Accordingly, the instrument will compute a valid temperature value that is very close to the value reported on the preceding channel, but totally unrepresentative of the actual temperature of that channel. The user will receive incorrect data and have no way of knowing it!
The Best Approach
The best philosophy for monitoring thermocouple is when each channel has its own independent amplifier path that is biased by a very small current. In the case of a valid connection, this current will flow in the thermocouple leads, but is so small that it causes insignificant voltage drop. However, if a lead breaks, this current serves to quickly drive the high impedance amplifier into saturation, creating a reliable overload measurement condition.
With this architecture, open TC detection is embedded in the signal conditioning operation, instead of being disjointed from it. The detection is not dependent on sampling rate and all the channels are completely independent. Another aspect of the architecture is that there is a bias current on both leads. This is important for thermocouples that are electrically connected to ground at the DUT. By biasing both leads, an open condition will be reported even if only one of the wires is open and the other is grounded.
Calibration of any measurement device is essential in order to generate published accuracies, but many mission critical applications require accuracies that an annual metrology schedule cannot guarantee. High- quality temperature measurement instrumentation will be designed to include an integrated internal calibration subsystem specifically designed to meet this need. In essence, a thermocouple measurement instrument is a high precision, low voltage measurement device. Therefore, the calibration of such instruments will follow that of a typical voltmeter. Specifically, it must contain a stable precision voltage source that can be set to
produce nominal values, for example ±95 mV, ±45 mV, and 0 mV.
During calibration, the input amplifiers are disconnected from their normal input path and are connected to this voltage source. Calibration then involves the determination of gain and offset constants for each possible input path configuration, on a per-channel basis. This calibration is a complete end-to-end calibration from input amplifiers through to the ADC. Additionally, accurate self-calibration, such as this, will be most effective if the voltage source is applied prior to any input filtering or gain circuits; therefore, any errors generated by drift, aging, or temperature variations in the complete analog input path will be included. While the voltage measurement circuitry will tend to be very stable with time and temperature, the inherently high sensitivity of thermocouple measurements, to even voltage drift on the microvolt level, makes maintaining high accuracy levels over a wide range of ambient temperature conditions a challenge. The internal calibration source, however, affords the ability to conduct a self-calibration at any time, without removal of the user input connections.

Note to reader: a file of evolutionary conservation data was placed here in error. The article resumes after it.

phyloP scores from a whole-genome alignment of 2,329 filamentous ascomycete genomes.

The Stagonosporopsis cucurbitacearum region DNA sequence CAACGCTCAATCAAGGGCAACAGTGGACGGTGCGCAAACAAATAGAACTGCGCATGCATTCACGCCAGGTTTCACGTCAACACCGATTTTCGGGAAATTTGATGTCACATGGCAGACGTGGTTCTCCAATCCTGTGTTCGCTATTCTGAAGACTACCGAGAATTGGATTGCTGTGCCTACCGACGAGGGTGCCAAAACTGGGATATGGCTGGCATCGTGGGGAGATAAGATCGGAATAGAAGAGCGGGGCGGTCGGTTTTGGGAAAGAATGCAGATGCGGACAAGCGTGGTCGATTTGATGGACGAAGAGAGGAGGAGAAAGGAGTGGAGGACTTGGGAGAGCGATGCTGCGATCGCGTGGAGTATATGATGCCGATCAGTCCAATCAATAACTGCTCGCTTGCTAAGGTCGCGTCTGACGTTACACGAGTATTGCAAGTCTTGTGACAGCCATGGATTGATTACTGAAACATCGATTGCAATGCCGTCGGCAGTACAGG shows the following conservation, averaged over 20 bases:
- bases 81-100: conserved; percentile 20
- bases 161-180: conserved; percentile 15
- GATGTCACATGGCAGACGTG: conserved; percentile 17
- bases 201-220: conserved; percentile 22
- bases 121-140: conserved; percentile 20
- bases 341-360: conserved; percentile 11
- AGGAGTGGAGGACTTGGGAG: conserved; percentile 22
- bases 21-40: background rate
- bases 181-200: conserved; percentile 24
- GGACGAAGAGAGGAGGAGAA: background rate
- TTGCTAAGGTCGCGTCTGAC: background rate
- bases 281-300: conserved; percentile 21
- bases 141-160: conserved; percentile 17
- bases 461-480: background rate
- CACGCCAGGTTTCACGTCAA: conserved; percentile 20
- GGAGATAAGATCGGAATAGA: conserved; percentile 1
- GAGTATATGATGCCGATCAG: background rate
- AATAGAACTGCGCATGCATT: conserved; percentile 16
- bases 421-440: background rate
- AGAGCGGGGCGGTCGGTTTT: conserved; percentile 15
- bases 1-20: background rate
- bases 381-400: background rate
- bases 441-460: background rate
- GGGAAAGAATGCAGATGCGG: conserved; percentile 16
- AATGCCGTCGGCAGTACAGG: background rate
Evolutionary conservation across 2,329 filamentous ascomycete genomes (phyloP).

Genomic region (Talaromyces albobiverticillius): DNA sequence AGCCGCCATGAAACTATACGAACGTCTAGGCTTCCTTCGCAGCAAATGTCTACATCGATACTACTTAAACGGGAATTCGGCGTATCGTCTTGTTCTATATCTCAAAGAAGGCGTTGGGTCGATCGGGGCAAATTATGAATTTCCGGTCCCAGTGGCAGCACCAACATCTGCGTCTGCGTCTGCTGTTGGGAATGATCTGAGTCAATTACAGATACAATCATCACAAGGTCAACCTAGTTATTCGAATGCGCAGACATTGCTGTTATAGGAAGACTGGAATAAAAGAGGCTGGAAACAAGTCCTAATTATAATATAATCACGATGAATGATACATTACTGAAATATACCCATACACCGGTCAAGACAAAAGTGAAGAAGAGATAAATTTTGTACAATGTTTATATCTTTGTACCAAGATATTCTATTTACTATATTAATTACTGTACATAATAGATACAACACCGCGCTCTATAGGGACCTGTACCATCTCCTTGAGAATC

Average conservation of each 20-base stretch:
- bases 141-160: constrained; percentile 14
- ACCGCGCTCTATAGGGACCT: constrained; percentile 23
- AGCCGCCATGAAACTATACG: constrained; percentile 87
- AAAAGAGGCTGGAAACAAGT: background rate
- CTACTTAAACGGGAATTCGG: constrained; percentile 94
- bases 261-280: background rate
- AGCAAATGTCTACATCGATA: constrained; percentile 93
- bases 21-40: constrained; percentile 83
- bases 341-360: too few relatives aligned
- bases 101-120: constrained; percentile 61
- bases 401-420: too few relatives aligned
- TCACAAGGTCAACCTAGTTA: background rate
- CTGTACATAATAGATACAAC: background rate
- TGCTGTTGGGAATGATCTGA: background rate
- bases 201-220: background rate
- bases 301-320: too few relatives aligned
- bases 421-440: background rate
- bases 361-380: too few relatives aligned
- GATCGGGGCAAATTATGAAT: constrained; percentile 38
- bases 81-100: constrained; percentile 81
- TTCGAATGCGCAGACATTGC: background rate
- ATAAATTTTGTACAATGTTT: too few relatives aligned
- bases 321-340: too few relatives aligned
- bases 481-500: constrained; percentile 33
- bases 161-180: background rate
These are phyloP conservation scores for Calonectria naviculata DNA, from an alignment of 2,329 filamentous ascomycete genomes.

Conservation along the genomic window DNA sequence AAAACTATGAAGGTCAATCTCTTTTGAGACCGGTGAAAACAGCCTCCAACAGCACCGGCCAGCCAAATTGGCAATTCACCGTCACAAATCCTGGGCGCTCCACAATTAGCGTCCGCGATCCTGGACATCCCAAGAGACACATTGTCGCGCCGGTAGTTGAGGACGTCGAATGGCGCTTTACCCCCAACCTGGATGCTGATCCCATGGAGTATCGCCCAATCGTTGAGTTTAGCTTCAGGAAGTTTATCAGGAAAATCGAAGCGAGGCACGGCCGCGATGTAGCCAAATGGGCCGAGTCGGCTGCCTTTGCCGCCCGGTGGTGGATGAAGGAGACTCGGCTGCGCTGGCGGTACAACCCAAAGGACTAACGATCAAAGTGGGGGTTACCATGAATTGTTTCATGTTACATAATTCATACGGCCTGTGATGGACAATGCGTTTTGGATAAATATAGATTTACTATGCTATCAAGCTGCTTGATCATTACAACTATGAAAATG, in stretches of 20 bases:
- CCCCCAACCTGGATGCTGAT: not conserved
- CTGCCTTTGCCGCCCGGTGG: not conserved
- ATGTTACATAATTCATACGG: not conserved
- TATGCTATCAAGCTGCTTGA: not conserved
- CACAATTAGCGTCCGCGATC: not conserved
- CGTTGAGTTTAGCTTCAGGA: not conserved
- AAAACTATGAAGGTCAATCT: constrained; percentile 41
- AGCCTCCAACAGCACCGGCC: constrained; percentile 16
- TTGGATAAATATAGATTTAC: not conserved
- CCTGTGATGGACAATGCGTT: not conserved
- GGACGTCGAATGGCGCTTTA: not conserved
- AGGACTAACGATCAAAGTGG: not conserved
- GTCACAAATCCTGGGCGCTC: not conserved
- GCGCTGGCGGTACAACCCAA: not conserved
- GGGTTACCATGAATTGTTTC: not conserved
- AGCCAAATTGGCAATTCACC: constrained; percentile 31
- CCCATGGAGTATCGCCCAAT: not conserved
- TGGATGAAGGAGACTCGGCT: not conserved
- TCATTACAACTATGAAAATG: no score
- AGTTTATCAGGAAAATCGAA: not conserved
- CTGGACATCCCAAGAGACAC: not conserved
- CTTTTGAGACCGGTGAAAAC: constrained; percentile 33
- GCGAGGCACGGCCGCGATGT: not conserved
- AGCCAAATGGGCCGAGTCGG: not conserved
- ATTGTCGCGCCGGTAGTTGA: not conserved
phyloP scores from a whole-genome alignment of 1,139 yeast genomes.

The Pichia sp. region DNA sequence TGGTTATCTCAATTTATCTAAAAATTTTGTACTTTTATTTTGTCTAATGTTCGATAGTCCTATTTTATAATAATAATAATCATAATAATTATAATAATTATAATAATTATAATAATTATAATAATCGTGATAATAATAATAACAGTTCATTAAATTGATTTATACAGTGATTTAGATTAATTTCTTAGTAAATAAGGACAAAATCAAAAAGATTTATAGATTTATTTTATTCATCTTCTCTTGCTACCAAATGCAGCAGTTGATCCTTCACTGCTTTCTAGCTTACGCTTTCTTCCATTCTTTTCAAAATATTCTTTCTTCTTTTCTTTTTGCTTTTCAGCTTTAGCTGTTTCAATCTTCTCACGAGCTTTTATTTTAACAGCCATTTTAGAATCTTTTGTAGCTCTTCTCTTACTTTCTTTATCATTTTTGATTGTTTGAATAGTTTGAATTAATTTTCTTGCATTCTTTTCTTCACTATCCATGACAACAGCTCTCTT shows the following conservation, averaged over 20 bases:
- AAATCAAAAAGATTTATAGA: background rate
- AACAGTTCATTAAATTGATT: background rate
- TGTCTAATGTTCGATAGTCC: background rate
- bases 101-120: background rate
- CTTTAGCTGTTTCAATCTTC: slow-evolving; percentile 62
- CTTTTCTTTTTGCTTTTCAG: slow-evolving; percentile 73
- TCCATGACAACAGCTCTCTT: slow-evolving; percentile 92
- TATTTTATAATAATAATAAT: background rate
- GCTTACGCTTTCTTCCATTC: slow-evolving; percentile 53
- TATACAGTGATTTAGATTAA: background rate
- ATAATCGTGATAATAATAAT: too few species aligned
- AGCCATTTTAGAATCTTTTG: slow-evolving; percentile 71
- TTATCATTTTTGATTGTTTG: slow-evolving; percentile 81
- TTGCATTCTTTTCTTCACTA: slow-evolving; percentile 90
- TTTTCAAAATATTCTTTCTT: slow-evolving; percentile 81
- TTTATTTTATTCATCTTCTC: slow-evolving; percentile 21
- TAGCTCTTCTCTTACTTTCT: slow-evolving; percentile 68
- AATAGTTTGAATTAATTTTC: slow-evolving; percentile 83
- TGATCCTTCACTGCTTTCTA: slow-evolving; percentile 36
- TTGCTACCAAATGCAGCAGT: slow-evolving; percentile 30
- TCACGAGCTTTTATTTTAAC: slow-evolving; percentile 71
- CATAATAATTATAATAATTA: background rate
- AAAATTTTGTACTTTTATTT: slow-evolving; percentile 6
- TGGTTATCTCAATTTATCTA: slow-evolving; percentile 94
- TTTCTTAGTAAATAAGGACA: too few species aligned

The self-calibration sequence performs the same steps as factory calibration, except for the data created. Self- calibration does not generate gain and offset constants that replace the factory constants, but constants that slightly modify the underlying factory constants. The
greatest benefit of self-calibration is the zero-step, because offset errors have the most influence on the thermocouple accuracy.
In other words, the self-calibration process links the accuracy of the input path to the internal calibration source. Generally, the calculation modifications made by the self-calibration step are saved for as long as power is maintained to the unit, but are lost when power is cycled. This is done so that the unit always powers up with its factory calibration. The self-calibration is
designed to be easy and quick to run, affording the user the ability to conduct it often, without inconvenience. Factory calibration involves the extra step of connecting these source outputs to a NIST-traceable voltmeter. Additionally, there is accuracy verification of the instrument for voltage and temperature inputs. While a thermocouple measurement is composed of a voltage measurement and a CJC measurement, only the voltage measurement component is calibrated. The CJC mechanism is absolutely accurate to an acceptable level without additional adjustment. Its accuracy is then verified with temperature accuracy verification.